Airbus To Stop Production Of A380 Superjumbo Jet
European aerospace behemoth Airbus has announced it will stop building its A380 superjumbo jet after the plane's biggest customer, Dubai-based Emirates Airline, cut its order by 39 planes.
Airbus has "no basis to sustain production, despite all our sales efforts with other airlines in recent years," CEO Tom Enders said in a statement Thursday, adding: "Today's announcement is painful." Airbus says it will deliver its final A380 to Emirates in 2021.
After investing billions into the A380, Europe's largest aerospace company had hoped to overtake its biggest competitor, Boeing's 747 jet. Airbus had once positioned itself as a luxury airplane with enough amenities to rival the seven wonders of the world, which it proclaimed in one commercial ad. Some carriers included showers, lounges and duty-free shops as well as bars on both decks of the A380s.
After a stronger-than-expected start, Airbus struggled to sell the $446 million plane that can seat more than 800 passengers — the largest and most expensive commercial passenger aircraft ever made, and the first to have two full decks. Most airlines preferred smaller aircraft that were more economical to operate.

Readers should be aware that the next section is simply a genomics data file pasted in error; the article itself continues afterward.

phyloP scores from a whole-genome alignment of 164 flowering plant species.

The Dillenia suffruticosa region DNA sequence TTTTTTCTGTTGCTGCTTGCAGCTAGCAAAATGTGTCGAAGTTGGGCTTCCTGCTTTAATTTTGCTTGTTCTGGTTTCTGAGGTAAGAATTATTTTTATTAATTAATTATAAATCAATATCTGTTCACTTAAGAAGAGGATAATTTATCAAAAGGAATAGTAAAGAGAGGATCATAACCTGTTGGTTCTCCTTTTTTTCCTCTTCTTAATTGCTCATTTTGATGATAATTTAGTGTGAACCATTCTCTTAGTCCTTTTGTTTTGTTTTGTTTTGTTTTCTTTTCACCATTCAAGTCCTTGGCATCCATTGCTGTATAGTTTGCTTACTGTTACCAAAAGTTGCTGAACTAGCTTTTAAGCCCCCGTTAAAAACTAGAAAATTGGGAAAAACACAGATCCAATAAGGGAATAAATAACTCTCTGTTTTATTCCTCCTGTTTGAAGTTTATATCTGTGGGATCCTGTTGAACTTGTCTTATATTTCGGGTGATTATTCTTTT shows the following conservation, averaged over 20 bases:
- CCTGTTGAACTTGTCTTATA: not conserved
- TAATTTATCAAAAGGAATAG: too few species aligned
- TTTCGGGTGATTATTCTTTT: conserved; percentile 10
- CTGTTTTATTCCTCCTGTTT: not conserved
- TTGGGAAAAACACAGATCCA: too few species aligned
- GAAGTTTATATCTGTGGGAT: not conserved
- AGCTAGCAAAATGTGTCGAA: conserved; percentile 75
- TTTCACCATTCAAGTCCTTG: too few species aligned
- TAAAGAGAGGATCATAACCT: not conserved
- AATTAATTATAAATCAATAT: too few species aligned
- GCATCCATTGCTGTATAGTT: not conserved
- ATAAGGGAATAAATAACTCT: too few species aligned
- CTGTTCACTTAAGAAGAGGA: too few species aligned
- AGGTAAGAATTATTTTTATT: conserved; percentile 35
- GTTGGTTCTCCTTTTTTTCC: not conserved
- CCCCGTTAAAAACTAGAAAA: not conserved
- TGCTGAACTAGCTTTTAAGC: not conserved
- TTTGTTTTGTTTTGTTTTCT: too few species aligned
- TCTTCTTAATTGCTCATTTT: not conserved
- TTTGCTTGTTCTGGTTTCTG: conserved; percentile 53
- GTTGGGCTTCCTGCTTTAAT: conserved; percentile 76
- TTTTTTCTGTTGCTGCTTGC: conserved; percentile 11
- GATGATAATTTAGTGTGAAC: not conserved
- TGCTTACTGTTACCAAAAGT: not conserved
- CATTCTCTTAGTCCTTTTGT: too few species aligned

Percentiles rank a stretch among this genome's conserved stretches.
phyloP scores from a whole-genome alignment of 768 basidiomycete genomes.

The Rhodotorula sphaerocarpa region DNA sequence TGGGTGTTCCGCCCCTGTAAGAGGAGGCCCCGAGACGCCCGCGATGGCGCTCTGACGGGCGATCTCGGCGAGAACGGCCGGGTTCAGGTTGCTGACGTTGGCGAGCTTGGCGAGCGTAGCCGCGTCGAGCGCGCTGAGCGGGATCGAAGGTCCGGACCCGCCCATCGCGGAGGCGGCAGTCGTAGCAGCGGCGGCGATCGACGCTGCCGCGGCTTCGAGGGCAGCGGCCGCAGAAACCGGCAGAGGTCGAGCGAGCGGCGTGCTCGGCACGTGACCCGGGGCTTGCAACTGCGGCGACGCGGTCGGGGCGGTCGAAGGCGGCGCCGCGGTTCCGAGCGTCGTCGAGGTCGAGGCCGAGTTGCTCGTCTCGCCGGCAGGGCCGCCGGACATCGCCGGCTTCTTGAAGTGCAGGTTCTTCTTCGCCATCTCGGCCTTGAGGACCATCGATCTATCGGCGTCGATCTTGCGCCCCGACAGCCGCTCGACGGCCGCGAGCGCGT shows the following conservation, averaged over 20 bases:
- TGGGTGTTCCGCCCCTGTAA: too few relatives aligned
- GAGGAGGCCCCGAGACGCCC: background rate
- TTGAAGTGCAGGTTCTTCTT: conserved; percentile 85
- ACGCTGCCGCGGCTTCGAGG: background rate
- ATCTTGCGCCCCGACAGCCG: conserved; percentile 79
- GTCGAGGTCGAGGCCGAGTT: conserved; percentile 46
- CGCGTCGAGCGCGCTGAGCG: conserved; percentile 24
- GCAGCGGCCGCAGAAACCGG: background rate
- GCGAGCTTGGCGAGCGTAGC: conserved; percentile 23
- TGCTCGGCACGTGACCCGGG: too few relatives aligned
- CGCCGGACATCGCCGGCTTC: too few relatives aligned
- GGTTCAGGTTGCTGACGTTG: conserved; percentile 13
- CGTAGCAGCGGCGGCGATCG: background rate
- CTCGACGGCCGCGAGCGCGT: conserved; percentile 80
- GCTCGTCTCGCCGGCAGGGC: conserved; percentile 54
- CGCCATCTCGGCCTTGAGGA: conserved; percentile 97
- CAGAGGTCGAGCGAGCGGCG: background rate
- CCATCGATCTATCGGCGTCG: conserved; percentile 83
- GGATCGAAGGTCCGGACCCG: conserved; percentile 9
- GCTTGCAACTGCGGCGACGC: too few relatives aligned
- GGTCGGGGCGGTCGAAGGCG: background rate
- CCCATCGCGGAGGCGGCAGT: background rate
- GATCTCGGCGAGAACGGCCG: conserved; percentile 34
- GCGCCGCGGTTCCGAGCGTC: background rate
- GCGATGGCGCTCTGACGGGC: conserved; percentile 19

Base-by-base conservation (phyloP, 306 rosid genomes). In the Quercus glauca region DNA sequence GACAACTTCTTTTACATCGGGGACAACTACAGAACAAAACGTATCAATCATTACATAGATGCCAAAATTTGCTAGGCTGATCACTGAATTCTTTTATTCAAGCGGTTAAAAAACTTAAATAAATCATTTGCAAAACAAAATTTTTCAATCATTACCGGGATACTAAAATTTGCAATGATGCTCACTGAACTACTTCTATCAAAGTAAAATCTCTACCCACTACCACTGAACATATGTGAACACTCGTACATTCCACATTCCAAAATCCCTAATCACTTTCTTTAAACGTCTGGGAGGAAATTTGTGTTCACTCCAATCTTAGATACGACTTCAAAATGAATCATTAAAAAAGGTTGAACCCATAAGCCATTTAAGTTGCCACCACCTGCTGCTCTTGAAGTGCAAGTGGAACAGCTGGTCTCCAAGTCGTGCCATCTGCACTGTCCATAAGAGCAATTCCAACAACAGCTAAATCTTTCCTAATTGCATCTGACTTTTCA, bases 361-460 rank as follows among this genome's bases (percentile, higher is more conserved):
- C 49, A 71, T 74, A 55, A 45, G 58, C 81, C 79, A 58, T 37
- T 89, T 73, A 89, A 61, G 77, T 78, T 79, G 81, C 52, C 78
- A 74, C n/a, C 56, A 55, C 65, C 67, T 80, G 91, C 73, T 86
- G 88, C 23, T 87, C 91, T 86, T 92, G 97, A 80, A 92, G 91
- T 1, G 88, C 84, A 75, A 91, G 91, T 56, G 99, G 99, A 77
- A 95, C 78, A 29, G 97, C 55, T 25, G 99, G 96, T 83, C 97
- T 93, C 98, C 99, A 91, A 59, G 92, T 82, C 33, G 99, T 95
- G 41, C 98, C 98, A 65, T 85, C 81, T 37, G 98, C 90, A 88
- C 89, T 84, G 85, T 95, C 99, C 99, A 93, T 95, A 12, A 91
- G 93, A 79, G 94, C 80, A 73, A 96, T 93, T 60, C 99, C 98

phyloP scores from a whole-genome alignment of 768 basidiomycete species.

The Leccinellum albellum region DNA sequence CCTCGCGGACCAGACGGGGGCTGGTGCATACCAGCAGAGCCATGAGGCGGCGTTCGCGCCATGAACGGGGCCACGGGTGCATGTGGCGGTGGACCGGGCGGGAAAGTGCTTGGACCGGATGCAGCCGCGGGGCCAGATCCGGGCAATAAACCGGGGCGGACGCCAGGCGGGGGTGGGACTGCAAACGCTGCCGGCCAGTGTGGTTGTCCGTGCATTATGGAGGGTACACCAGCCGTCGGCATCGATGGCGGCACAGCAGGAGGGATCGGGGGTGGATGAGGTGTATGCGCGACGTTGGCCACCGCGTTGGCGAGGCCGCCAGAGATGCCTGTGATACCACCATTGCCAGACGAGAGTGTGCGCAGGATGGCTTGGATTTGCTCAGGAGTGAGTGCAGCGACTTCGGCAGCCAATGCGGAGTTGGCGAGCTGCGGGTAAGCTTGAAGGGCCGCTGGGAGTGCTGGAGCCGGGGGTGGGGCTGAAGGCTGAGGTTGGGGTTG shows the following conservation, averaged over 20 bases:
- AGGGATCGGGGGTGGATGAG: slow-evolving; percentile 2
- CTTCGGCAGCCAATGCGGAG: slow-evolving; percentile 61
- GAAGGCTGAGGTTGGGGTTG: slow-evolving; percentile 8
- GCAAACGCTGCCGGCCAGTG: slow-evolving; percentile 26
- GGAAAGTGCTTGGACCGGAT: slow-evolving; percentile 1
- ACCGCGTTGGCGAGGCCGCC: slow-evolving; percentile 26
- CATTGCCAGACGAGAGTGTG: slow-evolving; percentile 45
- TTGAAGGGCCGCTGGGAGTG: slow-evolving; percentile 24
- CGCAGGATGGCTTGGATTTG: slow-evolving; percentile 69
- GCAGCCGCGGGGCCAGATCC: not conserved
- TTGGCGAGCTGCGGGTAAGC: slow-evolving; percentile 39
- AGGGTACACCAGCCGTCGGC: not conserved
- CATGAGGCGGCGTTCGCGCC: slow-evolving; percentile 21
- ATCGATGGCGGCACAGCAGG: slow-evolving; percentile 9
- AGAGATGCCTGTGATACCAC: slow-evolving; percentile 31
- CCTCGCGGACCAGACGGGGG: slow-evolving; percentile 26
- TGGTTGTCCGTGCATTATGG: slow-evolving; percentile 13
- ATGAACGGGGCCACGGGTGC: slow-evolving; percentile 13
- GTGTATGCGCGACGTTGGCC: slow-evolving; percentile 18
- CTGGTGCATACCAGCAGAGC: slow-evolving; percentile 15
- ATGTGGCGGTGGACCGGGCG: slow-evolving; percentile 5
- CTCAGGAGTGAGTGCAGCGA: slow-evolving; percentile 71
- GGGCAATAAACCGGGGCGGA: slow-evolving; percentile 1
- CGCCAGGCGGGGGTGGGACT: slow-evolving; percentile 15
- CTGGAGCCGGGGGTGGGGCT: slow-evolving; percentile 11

While saying it is sad to see the end of production of the double-decker A380 jetliner, The Associated Press reported, "the long-haul carrier Emirates has struck a deal valued at $21.4 billion with Airbus."
The A380 "will remain a pillar of our fleet well into the 2030s," Chairman and CEO Sheikh Ahmed bin Saeed Al Maktoum said in a statement. But in reducing its order, Emirates has opted instead for some of Airbus' smaller offerings. Emirates followed Australia's Qantas, which canceled plans last week to buy eight of the planes, and Virgin Atlantic, which canceled its order in 2018.
Airbus predicted at launch that it would sell 1,200 of the superjumbo jets, CNN reports. Instead, it has sold 234. No U.S. passenger airline ever ordered one. While Emirates mostly flies long-haul international flights through its central hub in Dubai — and therefore needs a plane that can carry lots of passengers long distances — the trend today is toward offering more direct flights using smaller aircraft, Business Insider has explained.
Despite news of the company's decision to close its flagship A380 program, on Thursday, Airbus announced stronger-than-expected fourth-quarter results, with revenues up 11 percent to over 23 billion euros, according to Reuters.
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